Cagayan de Oro’s majestic throwback

Jack Biantan

ON FEBRUARY 25, I experienced the history of our beautiful city through the eyes and the mind of Datu Bagunsaribu.

You might be wondering: How is this possible? Did I go back in time? Did I dream? No, it wasn’t a dream. It was all real. I lived through the past in the eyes of a datu, made possible through Rosevale School’s play called Sugilanon sa Kagayha-an.

Everything started since the start of the school year, where the announcement of the play was made. As early as July, auditions were made to determine the perfect fit for each of the historical characters in the likes of Datu Bagani, Bailawanin, Dayang-dayang, and Datu Maniscampo.

When the roles were given, rehearsals were done at once. Acting workshops were supplied by Nicole Abas-Datayan, the play director. Dance rehearsals were made possible by Raul Prima, the dance choreographer.

Instrumentalists were trained to play instruments that were about 200 years old by Zamir Balacy. Together with their exceptional skills, the students were transformed to become the Bukidnon and Moro tribe.

On the play date itself, mixed emotions can be observed from students and teachers. Excitement, nervousness, and joy can be recognized from their faces. Although the performers felt that way, they never showed hints of jitters as they entered the stage. They performed each scene with much emotion and dedication in order to take the audience back in time, to experience the origin of Cagayan de Oro city. At the end of the play proper, nothing but ecstasy was felt. Genuine happiness and pride was felt by each one, from the student performers to the staff who dedicated their time and passion to make the play a success.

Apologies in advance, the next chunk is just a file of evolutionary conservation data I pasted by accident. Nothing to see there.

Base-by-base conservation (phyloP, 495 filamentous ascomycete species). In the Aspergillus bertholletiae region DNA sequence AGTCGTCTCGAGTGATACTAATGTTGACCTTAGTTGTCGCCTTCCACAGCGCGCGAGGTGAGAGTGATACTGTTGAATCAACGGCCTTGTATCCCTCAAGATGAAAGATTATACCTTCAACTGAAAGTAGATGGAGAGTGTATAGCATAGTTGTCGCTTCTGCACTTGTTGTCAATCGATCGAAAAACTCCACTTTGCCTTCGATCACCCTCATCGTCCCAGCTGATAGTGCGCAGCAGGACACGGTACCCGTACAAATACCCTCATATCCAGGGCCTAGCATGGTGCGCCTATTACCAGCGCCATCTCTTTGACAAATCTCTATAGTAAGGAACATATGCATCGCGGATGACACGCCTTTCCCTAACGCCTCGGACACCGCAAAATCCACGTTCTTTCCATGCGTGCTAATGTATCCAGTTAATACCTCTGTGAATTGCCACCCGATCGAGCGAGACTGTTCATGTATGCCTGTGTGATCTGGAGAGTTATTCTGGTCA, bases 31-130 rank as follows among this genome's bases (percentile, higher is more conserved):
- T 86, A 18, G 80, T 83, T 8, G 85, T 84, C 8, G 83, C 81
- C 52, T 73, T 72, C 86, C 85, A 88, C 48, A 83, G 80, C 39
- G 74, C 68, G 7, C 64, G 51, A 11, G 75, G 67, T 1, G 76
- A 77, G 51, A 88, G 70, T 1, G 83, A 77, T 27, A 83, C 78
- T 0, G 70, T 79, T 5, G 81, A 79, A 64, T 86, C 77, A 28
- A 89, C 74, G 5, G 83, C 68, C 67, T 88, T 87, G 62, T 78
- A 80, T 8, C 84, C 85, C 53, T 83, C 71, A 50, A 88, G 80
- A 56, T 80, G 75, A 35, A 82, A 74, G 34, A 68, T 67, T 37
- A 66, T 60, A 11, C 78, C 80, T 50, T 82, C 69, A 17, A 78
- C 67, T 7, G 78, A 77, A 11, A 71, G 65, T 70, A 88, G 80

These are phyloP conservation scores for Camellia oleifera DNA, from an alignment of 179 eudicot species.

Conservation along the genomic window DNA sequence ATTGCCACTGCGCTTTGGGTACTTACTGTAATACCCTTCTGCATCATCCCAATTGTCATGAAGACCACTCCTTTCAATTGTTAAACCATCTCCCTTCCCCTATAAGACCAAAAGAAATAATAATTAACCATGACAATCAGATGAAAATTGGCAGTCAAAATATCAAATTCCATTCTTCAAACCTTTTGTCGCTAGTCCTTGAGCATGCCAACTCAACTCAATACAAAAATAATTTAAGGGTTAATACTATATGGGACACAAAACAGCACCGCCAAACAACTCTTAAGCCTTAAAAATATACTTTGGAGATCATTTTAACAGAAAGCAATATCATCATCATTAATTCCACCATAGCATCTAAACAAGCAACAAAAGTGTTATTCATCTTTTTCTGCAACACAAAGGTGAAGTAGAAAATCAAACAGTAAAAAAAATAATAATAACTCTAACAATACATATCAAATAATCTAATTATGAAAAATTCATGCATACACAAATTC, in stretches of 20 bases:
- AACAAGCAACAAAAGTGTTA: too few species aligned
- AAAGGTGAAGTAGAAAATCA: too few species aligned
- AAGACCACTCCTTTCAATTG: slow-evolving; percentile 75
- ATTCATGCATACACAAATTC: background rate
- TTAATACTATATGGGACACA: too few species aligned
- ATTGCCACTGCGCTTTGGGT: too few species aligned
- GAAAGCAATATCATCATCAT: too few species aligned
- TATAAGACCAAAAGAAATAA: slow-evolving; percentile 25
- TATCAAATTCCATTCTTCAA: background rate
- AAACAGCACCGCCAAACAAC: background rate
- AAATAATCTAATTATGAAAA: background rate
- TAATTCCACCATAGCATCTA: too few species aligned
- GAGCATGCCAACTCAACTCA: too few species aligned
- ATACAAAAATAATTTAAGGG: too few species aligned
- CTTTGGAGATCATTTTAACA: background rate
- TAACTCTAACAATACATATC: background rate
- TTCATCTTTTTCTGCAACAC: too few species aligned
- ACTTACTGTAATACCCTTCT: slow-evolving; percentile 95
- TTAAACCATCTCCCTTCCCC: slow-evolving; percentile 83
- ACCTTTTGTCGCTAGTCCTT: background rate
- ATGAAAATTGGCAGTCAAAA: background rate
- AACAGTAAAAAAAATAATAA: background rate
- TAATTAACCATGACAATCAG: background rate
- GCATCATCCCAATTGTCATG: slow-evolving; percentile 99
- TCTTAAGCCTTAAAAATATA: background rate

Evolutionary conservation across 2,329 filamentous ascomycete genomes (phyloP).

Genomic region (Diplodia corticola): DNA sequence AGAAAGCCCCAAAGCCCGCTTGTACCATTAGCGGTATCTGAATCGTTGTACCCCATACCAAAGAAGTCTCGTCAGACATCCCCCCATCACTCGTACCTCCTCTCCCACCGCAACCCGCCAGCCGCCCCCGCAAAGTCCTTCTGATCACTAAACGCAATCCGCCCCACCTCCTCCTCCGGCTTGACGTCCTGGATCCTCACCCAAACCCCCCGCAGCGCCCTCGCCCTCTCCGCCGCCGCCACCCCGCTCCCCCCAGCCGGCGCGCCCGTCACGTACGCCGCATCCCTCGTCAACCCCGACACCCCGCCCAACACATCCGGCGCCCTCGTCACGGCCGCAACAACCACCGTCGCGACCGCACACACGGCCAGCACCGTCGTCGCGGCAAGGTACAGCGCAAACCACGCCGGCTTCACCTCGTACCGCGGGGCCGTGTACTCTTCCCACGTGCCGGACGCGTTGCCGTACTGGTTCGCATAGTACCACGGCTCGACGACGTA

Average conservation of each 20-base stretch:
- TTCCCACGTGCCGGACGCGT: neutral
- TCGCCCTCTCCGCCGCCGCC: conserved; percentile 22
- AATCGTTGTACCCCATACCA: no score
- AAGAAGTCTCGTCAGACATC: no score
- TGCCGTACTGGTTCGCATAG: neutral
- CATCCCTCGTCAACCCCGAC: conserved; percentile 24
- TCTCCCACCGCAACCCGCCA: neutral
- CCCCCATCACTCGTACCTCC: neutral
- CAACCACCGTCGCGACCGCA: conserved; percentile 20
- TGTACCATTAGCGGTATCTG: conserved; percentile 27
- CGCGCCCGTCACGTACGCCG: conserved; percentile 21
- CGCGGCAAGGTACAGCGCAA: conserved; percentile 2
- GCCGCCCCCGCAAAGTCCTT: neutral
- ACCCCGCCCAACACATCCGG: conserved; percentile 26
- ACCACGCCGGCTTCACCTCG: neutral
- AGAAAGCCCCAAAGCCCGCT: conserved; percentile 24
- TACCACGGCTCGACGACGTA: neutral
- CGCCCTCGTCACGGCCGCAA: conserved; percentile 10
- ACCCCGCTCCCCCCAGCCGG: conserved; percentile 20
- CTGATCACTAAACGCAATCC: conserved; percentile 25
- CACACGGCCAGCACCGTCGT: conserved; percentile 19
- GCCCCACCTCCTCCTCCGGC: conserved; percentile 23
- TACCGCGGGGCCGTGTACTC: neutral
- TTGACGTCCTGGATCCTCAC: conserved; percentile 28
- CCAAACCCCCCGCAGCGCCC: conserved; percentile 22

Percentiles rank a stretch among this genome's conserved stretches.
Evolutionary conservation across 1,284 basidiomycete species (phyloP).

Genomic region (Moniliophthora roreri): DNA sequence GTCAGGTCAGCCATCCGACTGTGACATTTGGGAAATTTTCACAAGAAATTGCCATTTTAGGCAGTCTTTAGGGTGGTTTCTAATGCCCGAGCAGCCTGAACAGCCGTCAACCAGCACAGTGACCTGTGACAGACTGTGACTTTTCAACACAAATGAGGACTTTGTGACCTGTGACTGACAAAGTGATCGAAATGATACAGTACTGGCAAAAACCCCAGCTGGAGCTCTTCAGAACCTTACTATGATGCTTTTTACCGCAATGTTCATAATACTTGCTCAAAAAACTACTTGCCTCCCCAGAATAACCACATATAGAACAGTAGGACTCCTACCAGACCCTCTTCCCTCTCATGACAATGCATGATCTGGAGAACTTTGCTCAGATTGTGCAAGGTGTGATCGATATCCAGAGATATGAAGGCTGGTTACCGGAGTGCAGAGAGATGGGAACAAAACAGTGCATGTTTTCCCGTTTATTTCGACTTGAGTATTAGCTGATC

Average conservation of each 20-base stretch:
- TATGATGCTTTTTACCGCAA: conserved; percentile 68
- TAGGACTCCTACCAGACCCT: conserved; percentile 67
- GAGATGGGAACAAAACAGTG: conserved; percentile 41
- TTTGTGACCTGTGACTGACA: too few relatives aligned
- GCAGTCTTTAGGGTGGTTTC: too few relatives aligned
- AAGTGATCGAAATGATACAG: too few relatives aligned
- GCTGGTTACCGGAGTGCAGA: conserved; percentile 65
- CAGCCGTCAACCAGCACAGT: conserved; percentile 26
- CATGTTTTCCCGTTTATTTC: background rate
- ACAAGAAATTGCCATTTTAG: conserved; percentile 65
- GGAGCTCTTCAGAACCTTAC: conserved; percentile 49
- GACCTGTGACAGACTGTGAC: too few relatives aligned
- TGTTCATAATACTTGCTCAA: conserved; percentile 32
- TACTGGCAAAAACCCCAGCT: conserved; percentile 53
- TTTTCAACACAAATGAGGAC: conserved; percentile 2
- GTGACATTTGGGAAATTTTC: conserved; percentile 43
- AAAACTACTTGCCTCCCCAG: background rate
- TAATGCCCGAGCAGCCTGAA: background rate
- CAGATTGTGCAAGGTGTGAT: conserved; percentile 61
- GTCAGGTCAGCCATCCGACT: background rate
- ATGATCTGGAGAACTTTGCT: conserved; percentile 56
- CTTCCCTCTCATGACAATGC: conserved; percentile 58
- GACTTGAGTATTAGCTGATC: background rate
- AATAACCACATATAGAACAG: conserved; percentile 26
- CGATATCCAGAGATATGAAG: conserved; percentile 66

Even as the play concluded, the feeling of majesty was never lost in the hearts of the performers. They are left in awe and wonder after the experience of being a part of our city’s history. Even as the days passed by, the urges of a play rerun can still be perceived.

Play Sypnosis:

The people of the Bukidnon tribe lived with prosperity and bountifulness. With the leadership of Datu Maniscampo (Joseton Torre) and his son, Datu Bagani (Alrafie Abedin), the future of the tribe was full of promise. On the other hand, the Moro tribe lived peacefully under the command of Datu Bagunsaribu (Josef Benedicto). Many suitors asked for the hand of the datu’s beautiful daughter, Bailawanin (Monica Fernandez), only to be rejected.

One morning, as the Bukidnon tribesmen were fishing, they came upon some Moro warriors who were also catching fish. This angered the Bukidnon men, for they believed that the Moro men have crossed their territory. This resulted to a swordfight between the two groups, which eventually grew to a war between the two tribes. The Moro warriors defeated the Bukidnon warriors. A little girl (Michelle Longno), with the death of his father who was a warrior, cried out a prayer to the Birhen sa Kota (Andrea Rut), which were heard by the birhen.

Meanwhile, after suffering a great loss, Datu Maniscampo ordered Datu Bagani to begin the peace talks with Datu Bagunsaribu. With that, Datu Bagani set forth to the Moro tribe. Upon arriving at the Moro tribe, Datu Bagani fell in love at the sight of Bailawanin. As the peace talks began, Datu Bagani asked for the hand of the princess. With that, he also promised to give half of their land to Datu Bagunsaribu. Upon hearing this, Datu Bagunsaribu agreed. This restored the peace between the two tribes.